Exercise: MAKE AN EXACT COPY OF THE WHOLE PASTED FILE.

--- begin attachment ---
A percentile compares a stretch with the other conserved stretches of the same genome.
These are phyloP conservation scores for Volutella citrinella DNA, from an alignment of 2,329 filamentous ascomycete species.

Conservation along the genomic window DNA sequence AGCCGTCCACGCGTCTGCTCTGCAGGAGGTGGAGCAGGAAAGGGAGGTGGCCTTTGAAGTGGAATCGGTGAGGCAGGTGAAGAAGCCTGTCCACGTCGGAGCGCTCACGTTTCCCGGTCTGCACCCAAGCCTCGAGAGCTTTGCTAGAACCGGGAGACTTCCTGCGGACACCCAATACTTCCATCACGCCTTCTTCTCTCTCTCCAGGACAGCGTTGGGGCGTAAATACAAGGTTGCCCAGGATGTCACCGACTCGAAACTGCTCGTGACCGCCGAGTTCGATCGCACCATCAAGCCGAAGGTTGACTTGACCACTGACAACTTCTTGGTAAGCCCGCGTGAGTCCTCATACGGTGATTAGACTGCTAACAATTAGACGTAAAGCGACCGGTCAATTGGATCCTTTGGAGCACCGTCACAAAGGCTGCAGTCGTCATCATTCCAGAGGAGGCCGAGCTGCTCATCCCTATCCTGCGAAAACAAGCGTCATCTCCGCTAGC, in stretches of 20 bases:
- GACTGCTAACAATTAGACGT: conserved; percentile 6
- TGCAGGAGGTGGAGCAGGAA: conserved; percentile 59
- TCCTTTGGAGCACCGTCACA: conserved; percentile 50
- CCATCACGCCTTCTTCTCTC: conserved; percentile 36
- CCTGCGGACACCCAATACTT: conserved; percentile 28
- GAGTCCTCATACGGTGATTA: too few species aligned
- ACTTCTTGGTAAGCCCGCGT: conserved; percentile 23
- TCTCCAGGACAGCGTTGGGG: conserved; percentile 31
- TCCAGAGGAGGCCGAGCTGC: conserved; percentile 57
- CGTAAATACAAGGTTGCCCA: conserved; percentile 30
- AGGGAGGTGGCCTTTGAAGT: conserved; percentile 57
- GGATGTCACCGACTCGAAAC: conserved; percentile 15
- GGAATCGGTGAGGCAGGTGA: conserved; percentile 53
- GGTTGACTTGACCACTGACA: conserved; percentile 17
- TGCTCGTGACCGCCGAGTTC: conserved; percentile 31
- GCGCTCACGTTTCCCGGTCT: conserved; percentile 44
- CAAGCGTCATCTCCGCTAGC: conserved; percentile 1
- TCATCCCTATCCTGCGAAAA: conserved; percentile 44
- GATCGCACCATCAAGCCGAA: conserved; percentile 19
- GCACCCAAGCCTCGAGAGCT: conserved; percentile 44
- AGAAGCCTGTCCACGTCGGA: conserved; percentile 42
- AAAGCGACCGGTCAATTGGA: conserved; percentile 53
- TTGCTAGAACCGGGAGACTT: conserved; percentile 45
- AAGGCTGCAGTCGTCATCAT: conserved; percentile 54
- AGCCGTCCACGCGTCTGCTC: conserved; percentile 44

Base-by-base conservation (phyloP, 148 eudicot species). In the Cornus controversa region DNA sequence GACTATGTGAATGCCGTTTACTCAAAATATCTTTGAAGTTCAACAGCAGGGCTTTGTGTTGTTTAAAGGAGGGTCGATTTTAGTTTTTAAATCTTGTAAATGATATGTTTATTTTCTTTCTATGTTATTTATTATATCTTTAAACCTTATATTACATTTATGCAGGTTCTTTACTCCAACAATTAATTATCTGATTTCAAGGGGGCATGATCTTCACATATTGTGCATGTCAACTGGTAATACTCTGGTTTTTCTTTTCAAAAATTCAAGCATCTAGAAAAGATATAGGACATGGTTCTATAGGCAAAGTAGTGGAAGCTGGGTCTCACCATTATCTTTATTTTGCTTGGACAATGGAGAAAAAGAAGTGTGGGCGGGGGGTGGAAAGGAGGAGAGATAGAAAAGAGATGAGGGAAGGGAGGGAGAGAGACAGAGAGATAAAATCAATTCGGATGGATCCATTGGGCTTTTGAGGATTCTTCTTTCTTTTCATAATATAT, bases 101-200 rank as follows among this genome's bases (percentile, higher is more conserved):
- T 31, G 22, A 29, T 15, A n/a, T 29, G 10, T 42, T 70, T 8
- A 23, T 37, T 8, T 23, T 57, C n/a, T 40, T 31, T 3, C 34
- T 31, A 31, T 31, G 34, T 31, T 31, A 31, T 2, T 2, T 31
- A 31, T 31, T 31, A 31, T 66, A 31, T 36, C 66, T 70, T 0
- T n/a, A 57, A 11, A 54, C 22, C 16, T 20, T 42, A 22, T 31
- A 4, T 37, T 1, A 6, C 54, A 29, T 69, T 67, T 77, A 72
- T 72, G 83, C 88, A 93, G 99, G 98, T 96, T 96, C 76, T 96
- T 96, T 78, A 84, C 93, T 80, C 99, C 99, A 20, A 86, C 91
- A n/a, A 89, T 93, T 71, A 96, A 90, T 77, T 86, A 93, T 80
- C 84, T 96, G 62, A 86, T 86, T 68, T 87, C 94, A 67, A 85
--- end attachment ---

A percentile compares a stretch with the other conserved stretches of the same genome.
These are phyloP conservation scores for Volutella citrinella DNA, from an alignment of 2,329 filamentous ascomycete species.

Conservation along the genomic window DNA sequence AGCCGTCCACGCGTCTGCTCTGCAGGAGGTGGAGCAGGAAAGGGAGGTGGCCTTTGAAGTGGAATCGGTGAGGCAGGTGAAGAAGCCTGTCCACGTCGGAGCGCTCACGTTTCCCGGTCTGCACCCAAGCCTCGAGAGCTTTGCTAGAACCGGGAGACTTCCTGCGGACACCCAATACTTCCATCACGCCTTCTTCTCTCTCTCCAGGACAGCGTTGGGGCGTAAATACAAGGTTGCCCAGGATGTCACCGACTCGAAACTGCTCGTGACCGCCGAGTTCGATCGCACCATCAAGCCGAAGGTTGACTTGACCACTGACAACTTCTTGGTAAGCCCGCGTGAGTCCTCATACGGTGATTAGACTGCTAACAATTAGACGTAAAGCGACCGGTCAATTGGATCCTTTGGAGCACCGTCACAAAGGCTGCAGTCGTCATCATTCCAGAGGAGGCCGAGCTGCTCATCCCTATCCTGCGAAAACAAGCGTCATCTCCGCTAGC, in stretches of 20 bases:
- GACTGCTAACAATTAGACGT: conserved; percentile 6
- TGCAGGAGGTGGAGCAGGAA: conserved; percentile 59
- TCCTTTGGAGCACCGTCACA: conserved; percentile 50
- CCATCACGCCTTCTTCTCTC: conserved; percentile 36
- CCTGCGGACACCCAATACTT: conserved; percentile 28
- GAGTCCTCATACGGTGATTA: too few species aligned
- ACTTCTTGGTAAGCCCGCGT: conserved; percentile 23
- TCTCCAGGACAGCGTTGGGG: conserved; percentile 31
- TCCAGAGGAGGCCGAGCTGC: conserved; percentile 57
- CGTAAATACAAGGTTGCCCA: conserved; percentile 30
- AGGGAGGTGGCCTTTGAAGT: conserved; percentile 57
- GGATGTCACCGACTCGAAAC: conserved; percentile 15
- GGAATCGGTGAGGCAGGTGA: conserved; percentile 53
- GGTTGACTTGACCACTGACA: conserved; percentile 17
- TGCTCGTGACCGCCGAGTTC: conserved; percentile 31
- GCGCTCACGTTTCCCGGTCT: conserved; percentile 44
- CAAGCGTCATCTCCGCTAGC: conserved; percentile 1
- TCATCCCTATCCTGCGAAAA: conserved; percentile 44
- GATCGCACCATCAAGCCGAA: conserved; percentile 19
- GCACCCAAGCCTCGAGAGCT: conserved; percentile 44
- AGAAGCCTGTCCACGTCGGA: conserved; percentile 42
- AAAGCGACCGGTCAATTGGA: conserved; percentile 53
- TTGCTAGAACCGGGAGACTT: conserved; percentile 45
- AAGGCTGCAGTCGTCATCAT: conserved; percentile 54
- AGCCGTCCACGCGTCTGCTC: conserved; percentile 44

Base-by-base conservation (phyloP, 148 eudicot species). In the Cornus controversa region DNA sequence GACTATGTGAATGCCGTTTACTCAAAATATCTTTGAAGTTCAACAGCAGGGCTTTGTGTTGTTTAAAGGAGGGTCGATTTTAGTTTTTAAATCTTGTAAATGATATGTTTATTTTCTTTCTATGTTATTTATTATATCTTTAAACCTTATATTACATTTATGCAGGTTCTTTACTCCAACAATTAATTATCTGATTTCAAGGGGGCATGATCTTCACATATTGTGCATGTCAACTGGTAATACTCTGGTTTTTCTTTTCAAAAATTCAAGCATCTAGAAAAGATATAGGACATGGTTCTATAGGCAAAGTAGTGGAAGCTGGGTCTCACCATTATCTTTATTTTGCTTGGACAATGGAGAAAAAGAAGTGTGGGCGGGGGGTGGAAAGGAGGAGAGATAGAAAAGAGATGAGGGAAGGGAGGGAGAGAGACAGAGAGATAAAATCAATTCGGATGGATCCATTGGGCTTTTGAGGATTCTTCTTTCTTTTCATAATATAT, bases 101-200 rank as follows among this genome's bases (percentile, higher is more conserved):
- T 31, G 22, A 29, T 15, A n/a, T 29, G 10, T 42, T 70, T 8
- A 23, T 37, T 8, T 23, T 57, C n/a, T 40, T 31, T 3, C 34
- T 31, A 31, T 31, G 34, T 31, T 31, A 31, T 2, T 2, T 31
- A 31, T 31, T 31, A 31, T 66, A 31, T 36, C 66, T 70, T 0
- T n/a, A 57, A 11, A 54, C 22, C 16, T 20, T 42, A 22, T 31
- A 4, T 37, T 1, A 6, C 54, A 29, T 69, T 67, T 77, A 72
- T 72, G 83, C 88, A 93, G 99, G 98, T 96, T 96, C 76, T 96
- T 96, T 78, A 84, C 93, T 80, C 99, C 99, A 20, A 86, C 91
- A n/a, A 89, T 93, T 71, A 96, A 90, T 77, T 86, A 93, T 80
- C 84, T 96, G 62, A 86, T 86, T 68, T 87, C 94, A 67, A 85